leather. It is held under one elbow and squeezed to provide a continuous stream of air to the chanter, even though the air goes into the bag unevenly.
There are two main ways of inflating the bag. In mouth-blown instruments, the player blows into the bag through a blowpipe. In bellows-blown instruments, the players has a bellows strapped to his or her other arm, which feeds air into the bag. Mouth-blown instruments are simpler and more common than bellows-blown ones. The bellows has the advantage that the air passing through the reed is dry, so the behaviour of the reed is much more consistent than in a mouth-blown instrument. A typical reed in a bellows-blown bagpipe may last years or even decades. Compare this with an oboe reed which is held in the player's mouth - it generally lasts a few weeks at most. The reed in a mouth-blown bagpipe is somewhere in between.Drones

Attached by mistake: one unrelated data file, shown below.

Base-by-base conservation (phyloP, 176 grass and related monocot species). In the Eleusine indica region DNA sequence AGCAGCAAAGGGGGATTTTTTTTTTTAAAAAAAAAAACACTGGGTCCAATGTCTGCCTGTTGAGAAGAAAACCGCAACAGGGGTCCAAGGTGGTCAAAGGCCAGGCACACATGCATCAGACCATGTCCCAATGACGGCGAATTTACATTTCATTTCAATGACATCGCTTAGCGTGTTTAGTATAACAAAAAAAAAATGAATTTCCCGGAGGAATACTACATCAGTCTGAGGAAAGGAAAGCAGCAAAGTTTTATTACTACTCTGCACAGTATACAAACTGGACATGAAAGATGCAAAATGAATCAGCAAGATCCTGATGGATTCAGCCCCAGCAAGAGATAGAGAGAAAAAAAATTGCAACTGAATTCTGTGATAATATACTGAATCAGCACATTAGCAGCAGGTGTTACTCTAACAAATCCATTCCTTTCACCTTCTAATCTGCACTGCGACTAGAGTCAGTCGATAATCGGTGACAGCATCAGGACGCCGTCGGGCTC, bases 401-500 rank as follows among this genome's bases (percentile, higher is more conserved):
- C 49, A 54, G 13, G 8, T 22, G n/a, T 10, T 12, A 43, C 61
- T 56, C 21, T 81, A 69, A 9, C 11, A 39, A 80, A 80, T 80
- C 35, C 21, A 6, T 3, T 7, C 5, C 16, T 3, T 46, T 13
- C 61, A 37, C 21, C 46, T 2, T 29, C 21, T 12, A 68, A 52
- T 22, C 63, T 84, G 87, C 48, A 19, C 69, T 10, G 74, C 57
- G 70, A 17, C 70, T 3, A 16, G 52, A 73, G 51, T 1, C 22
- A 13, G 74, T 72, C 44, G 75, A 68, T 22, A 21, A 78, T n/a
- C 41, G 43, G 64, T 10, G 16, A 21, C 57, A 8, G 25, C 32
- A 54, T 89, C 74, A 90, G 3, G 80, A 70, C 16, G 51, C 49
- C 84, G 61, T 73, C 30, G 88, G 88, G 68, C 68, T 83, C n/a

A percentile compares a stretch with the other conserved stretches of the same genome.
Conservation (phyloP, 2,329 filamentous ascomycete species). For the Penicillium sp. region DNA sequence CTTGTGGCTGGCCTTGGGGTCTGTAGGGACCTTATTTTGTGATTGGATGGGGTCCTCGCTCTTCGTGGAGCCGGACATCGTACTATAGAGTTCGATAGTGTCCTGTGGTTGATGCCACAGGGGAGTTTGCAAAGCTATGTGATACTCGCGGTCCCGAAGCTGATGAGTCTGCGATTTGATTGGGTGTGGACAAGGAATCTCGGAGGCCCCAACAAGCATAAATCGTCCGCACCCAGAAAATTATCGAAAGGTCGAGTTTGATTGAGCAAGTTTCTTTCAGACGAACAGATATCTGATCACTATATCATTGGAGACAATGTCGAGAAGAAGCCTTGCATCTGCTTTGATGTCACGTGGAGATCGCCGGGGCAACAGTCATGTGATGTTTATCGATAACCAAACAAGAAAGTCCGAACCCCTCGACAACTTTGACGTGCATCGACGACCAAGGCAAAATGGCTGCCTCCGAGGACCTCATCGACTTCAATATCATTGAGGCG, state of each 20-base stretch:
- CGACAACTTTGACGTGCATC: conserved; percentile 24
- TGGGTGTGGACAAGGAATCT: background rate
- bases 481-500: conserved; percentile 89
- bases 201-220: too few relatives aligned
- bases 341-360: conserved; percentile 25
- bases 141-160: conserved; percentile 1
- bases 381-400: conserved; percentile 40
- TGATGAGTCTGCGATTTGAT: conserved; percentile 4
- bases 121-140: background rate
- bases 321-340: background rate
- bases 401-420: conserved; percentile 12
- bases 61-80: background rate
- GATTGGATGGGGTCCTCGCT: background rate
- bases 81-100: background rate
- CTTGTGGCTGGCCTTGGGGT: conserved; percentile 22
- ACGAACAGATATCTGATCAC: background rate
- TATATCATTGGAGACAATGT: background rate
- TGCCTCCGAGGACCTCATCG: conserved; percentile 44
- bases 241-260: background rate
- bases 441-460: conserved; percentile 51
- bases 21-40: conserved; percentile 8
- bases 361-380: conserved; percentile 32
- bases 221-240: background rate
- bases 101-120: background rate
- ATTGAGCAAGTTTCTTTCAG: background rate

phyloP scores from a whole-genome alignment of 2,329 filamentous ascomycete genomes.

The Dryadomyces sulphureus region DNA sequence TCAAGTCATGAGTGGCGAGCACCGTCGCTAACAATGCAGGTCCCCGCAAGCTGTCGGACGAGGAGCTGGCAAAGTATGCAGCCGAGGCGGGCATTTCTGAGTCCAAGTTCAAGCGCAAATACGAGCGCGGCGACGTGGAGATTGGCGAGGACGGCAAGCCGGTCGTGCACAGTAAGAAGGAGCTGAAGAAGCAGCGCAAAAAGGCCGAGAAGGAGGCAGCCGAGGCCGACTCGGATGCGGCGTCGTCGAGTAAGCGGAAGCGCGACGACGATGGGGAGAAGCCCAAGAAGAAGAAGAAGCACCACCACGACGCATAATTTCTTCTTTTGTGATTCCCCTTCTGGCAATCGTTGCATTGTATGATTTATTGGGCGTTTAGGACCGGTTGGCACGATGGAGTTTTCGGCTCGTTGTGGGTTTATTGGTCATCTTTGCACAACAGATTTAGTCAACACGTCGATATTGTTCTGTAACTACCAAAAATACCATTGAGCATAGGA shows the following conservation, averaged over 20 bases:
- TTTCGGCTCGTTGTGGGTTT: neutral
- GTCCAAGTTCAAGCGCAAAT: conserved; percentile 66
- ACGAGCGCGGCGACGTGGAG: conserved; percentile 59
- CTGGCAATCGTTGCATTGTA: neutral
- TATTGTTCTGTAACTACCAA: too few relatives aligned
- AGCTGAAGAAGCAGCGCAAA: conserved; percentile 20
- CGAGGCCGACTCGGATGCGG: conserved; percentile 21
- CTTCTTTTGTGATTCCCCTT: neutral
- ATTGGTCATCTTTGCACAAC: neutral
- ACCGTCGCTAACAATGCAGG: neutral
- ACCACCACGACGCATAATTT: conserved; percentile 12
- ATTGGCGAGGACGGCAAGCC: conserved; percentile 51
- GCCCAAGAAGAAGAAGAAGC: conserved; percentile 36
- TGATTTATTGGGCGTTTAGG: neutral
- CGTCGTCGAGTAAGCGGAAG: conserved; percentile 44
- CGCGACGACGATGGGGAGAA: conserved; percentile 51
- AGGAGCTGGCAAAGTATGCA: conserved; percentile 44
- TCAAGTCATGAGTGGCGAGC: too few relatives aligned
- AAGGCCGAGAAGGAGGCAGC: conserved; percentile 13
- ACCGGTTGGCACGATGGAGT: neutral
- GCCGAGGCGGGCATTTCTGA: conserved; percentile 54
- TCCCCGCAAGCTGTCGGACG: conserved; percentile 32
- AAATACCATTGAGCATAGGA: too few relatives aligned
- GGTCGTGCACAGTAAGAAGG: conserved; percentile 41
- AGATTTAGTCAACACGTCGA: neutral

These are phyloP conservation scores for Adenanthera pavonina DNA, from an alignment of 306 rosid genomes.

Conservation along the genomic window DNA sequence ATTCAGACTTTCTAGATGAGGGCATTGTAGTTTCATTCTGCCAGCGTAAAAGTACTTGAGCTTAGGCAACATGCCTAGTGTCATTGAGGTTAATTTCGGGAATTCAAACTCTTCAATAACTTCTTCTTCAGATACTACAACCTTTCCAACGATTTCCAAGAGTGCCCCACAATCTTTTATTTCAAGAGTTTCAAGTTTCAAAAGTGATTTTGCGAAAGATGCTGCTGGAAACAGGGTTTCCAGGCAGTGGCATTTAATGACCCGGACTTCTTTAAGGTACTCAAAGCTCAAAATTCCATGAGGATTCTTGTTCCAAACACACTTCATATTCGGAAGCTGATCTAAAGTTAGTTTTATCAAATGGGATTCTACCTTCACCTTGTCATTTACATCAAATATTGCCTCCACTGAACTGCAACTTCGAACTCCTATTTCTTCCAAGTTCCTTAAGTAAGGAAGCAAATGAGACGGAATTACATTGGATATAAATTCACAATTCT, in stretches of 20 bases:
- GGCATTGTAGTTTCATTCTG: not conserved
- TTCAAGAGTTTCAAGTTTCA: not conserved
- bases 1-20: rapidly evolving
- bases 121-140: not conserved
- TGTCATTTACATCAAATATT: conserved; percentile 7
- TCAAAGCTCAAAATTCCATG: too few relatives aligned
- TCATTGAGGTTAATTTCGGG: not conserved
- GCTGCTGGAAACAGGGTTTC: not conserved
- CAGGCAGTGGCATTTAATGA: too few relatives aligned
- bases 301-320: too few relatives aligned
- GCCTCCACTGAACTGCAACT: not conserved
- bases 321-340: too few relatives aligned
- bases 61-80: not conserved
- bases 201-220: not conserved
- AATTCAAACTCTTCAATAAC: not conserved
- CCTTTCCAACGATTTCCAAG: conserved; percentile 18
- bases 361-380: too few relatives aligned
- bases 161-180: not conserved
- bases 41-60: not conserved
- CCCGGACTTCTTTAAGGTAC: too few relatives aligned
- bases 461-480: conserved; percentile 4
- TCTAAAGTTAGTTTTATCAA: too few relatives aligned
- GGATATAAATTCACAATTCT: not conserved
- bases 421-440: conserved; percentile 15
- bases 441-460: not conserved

Most bagpipes have an additional feature: drones. These are extra pipes which play a continuous unchanging note. Simple bagpipes of Eastern Europe may have just a single drone. More advanced bagpipes may have two or three. The most elaborate have four.Continued page 4/17